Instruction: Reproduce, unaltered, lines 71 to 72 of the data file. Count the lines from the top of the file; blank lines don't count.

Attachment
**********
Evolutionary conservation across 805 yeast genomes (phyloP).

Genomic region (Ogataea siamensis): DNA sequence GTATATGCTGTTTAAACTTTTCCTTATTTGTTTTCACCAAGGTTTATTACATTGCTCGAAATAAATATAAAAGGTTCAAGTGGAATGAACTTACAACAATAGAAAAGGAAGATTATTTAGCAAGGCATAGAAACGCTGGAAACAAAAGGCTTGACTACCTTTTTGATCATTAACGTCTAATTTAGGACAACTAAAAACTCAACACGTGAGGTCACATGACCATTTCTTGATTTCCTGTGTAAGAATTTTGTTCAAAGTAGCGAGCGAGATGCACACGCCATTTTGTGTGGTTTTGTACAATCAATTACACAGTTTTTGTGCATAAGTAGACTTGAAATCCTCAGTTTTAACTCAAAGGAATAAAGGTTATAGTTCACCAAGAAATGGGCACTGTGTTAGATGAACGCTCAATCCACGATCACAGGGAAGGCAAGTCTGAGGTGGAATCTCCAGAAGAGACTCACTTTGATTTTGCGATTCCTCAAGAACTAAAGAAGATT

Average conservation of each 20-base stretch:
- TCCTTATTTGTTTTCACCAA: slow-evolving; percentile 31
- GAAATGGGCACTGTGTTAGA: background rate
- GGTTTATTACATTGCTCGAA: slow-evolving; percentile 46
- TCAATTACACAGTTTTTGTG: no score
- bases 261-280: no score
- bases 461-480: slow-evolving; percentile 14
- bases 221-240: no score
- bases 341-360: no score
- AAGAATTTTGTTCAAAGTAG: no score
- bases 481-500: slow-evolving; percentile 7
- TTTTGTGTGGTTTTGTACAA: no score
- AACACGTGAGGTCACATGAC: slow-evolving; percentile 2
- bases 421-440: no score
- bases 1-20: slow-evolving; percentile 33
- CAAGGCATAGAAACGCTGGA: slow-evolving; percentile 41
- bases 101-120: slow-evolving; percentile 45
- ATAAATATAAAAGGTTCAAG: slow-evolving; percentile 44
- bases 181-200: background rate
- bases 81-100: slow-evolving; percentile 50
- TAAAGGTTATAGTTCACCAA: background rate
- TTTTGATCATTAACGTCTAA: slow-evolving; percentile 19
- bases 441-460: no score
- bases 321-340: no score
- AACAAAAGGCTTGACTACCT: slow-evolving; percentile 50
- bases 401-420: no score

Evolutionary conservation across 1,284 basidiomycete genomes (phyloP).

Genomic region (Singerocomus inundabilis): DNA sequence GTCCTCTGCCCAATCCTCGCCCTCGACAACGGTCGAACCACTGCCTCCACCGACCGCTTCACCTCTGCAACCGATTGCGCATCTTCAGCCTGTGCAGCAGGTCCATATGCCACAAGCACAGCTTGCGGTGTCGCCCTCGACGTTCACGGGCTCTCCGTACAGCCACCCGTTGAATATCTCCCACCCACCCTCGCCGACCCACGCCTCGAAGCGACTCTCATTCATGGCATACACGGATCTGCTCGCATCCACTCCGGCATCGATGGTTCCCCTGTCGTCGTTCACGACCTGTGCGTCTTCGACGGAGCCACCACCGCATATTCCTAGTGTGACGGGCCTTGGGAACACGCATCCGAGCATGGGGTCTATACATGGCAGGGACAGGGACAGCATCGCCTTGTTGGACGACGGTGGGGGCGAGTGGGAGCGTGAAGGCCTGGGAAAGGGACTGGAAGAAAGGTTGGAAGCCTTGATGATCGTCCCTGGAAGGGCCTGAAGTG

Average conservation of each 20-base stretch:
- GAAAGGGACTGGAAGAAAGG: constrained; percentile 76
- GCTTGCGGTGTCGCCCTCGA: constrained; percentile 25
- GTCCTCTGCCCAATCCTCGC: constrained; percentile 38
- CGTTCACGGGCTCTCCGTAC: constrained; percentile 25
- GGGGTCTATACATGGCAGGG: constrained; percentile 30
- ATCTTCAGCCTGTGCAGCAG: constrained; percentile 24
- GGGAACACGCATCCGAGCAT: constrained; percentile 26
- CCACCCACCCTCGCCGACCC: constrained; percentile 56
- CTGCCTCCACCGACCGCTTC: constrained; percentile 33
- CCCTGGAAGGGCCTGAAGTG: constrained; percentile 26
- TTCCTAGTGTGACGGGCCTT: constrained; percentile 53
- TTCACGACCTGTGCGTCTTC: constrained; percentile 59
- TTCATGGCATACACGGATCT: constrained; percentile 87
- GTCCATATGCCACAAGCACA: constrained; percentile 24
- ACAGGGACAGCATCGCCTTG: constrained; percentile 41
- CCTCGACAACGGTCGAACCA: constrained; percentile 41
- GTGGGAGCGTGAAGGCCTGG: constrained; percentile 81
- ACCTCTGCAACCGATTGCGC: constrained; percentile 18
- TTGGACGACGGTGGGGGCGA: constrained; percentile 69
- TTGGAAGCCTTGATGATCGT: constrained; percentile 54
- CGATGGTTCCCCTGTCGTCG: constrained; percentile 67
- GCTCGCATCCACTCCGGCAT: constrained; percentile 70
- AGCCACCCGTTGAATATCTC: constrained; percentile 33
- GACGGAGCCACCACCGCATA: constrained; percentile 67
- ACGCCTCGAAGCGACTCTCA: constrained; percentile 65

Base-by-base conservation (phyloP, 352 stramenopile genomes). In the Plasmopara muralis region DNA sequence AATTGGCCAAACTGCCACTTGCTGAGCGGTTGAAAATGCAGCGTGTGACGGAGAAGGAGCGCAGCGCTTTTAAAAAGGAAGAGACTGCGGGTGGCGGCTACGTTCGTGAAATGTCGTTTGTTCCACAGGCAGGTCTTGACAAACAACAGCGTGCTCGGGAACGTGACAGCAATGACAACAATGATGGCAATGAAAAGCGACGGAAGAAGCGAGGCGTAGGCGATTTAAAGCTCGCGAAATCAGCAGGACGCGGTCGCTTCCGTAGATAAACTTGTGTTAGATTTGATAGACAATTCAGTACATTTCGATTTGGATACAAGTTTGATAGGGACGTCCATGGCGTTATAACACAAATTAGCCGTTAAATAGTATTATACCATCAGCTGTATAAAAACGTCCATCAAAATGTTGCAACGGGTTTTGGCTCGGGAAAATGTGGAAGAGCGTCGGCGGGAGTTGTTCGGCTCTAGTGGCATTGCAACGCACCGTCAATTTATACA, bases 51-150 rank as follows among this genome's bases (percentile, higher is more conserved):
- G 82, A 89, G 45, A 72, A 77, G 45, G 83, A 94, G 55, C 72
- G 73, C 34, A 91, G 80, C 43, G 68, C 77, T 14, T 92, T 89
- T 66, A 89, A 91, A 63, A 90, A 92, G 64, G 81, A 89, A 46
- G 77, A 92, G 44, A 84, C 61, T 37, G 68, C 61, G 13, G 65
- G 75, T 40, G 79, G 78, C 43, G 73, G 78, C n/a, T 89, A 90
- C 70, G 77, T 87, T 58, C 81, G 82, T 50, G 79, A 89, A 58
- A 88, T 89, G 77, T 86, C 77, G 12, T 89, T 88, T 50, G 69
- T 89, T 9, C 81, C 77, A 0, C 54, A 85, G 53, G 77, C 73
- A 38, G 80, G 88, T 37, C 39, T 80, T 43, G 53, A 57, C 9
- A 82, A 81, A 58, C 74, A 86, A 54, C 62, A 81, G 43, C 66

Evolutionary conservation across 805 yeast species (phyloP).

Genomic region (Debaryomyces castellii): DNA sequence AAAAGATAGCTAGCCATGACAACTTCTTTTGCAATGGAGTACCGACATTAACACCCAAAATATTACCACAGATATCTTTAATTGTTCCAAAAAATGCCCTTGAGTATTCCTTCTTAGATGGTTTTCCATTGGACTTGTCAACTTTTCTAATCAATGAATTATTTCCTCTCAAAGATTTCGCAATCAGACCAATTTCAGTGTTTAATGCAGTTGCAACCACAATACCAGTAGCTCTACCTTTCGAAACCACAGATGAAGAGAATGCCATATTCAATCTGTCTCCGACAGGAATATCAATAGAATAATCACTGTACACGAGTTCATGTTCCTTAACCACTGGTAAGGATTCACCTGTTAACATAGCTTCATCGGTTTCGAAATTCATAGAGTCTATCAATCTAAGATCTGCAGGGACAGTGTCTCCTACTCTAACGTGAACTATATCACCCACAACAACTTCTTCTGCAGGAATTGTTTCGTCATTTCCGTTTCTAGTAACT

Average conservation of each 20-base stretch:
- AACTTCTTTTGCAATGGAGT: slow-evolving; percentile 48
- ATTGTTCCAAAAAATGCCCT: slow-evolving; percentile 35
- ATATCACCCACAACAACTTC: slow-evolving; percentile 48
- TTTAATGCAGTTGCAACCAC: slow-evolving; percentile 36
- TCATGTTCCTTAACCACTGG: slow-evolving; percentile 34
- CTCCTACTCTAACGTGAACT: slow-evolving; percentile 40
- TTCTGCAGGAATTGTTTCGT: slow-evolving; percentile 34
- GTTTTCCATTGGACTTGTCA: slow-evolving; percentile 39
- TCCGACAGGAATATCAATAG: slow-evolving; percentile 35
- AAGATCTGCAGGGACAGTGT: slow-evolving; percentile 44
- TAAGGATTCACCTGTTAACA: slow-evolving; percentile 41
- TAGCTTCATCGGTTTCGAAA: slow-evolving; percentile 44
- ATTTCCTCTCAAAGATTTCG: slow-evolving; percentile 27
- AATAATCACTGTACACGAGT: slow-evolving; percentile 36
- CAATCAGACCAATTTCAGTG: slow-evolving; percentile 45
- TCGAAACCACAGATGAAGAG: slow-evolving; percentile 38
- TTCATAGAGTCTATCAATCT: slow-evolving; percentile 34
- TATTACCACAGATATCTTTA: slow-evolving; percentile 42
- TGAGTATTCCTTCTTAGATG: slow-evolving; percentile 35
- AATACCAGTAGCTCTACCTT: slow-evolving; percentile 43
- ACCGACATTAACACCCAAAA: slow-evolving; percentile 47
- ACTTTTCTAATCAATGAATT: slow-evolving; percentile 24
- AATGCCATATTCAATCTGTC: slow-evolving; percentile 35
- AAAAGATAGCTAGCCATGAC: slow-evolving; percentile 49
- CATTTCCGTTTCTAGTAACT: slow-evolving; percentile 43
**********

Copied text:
- AACTTCTTTTGCAATGGAGT: slow-evolving; percentile 48
- ATTGTTCCAAAAAATGCCCT: slow-evolving; percentile 35